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How to Make Takeout-Style Kung Pao Chicken

J. Kenji López-Alt 11 comments

As much as I now love real-deal Sichuan kung-pao chicken, my absolute favorite Chinese dish as a kid was this mildly spiced Americanized version—and to be honest, I still love it today. Just because it's a Chinese-American standard, complete with slightly-gloppy-sauce and mild heat doesn't make diced chicken with peppers and peanuts any less delicious. Here's how to make it at home. More

Chinese Aromatics 101: The Mild and Aromatic Ginger, Scallion, and Garlic Flavor Base

Shao Z. Post a comment

Does China have an aromatic-vegetable equivalent to French mirepoix? Not exactly, but there are some general categories that are helpful in understanding how Chinese flavor bases work. In the second part of this series, we take a closer look at one of them: The more mild ginger, garlic, and scallion flavor base of Guangdong province's famed Cantonese cooking. More

Stir-Fried Sliced Pork With Yellow Chives

Serious Eats J. Kenji López-Alt 4 comments

Thin, tender strips of lean marinated pork are tossed with Chinese chives and yellow chives in a light coating of soy sauce and Shaoxing wine seasoned with white pepper. This is a quick and easy dish that goes from fridge to table in about 30 minutes. More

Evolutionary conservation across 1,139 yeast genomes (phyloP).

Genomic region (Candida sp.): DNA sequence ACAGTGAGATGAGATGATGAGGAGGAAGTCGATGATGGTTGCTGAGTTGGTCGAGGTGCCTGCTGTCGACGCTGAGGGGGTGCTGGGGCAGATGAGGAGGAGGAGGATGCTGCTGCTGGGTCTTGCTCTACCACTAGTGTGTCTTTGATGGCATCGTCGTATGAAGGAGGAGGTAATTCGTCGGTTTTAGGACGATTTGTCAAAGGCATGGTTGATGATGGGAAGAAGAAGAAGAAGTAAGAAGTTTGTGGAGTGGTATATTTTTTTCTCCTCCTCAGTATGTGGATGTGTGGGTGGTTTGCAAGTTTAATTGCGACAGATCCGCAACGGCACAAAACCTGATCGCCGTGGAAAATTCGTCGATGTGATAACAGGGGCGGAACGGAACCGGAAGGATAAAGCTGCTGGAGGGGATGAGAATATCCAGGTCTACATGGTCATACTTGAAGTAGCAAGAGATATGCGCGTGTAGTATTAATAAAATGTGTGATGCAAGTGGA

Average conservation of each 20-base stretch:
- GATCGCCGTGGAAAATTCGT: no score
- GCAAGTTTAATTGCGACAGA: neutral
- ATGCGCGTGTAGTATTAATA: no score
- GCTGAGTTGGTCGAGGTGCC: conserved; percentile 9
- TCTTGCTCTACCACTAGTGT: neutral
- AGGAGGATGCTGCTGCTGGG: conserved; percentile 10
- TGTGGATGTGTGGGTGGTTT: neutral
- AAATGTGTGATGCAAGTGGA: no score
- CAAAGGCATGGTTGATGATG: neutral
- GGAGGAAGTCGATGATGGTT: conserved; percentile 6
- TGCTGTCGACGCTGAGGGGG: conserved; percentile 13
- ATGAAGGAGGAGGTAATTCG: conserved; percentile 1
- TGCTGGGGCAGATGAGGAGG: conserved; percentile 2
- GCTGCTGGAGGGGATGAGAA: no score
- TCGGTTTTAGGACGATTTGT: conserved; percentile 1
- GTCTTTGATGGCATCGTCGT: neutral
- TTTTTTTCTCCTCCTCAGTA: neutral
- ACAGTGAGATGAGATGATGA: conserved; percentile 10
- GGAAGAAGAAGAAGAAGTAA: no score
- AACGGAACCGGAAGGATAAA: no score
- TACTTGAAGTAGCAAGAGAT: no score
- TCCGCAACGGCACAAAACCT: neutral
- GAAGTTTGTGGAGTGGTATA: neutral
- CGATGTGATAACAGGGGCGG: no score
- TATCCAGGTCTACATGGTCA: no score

The Food Lab: The Wok Mon Converts Your Home Burner Into a Wok Range. For Real.

The Food Lab J. Kenji López-Alt 106 comments

A couple months ago I was approached by Glen Lee, an inventor who claimed to have an ingenious new device for cooking on a wok at home. If it works the way he promised it would, it's going to revolutionize home wok cooking in the same way that the Baking Steel revolutionized home pizza-making. I played around with it a lot, measuring, tinkering, and generally cooking up a storm. I'm happy to report that this thing solves a problem I've been trying to work around for over a decade. More

Stir-Fried Lo Mein With Beef and Broccoli

Serious Eats Shao Z. 5 comments

Beef and broccoli might only be a classic combination in the American Chinese repertoire, but that doesn't make it any less delicious. In most restaurants, you'll find it served with rice, but I like to stir-fry it with hearty lo mein noodles. More

Easy Stir-Fried Chicken With Ginger and Scallions

Serious Eats Shao Z. 11 comments

A simple and classic stir-fry that combines tender strips of lean marinated chicken breast with scallions and ginger. This light and easy dish comes together in under an hour. More

Spicy Stir-Fried Beef With Leeks and Onions

Serious Eats Shao Z. 10 comments

This quick stir-fry combines tender marinated flank steak with onions and leek greens, flavored with a simple but balanced sauce made with soy sauce, fish sauce, and sesame oil. More